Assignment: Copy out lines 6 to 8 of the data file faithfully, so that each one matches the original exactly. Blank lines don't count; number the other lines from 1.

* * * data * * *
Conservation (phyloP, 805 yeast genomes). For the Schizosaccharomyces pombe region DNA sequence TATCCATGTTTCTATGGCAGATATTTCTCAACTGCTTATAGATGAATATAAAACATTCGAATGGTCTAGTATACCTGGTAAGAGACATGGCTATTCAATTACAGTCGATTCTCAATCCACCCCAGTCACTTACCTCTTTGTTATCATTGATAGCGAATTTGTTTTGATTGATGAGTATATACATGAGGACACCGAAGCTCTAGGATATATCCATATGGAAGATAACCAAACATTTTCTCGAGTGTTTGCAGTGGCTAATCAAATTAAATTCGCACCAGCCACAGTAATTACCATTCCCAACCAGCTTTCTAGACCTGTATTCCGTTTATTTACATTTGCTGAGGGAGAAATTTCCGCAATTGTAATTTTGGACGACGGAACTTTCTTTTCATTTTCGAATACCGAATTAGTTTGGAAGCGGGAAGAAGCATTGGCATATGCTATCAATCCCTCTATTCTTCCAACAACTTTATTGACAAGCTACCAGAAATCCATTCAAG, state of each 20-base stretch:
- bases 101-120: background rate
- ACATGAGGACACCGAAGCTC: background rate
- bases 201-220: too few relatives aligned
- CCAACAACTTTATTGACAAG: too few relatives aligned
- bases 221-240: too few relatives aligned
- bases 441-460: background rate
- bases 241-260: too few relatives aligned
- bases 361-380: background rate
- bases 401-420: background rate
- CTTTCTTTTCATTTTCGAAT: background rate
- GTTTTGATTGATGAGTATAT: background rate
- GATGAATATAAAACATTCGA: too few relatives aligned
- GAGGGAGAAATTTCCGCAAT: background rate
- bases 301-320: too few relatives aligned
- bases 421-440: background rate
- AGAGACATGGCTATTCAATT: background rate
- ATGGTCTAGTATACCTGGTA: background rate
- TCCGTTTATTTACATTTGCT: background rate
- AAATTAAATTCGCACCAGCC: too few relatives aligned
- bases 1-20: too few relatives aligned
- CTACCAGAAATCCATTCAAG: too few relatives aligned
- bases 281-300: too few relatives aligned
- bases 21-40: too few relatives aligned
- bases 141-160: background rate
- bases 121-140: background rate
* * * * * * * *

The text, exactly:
- bases 221-240: too few relatives aligned
- bases 441-460: background rate
- bases 241-260: too few relatives aligned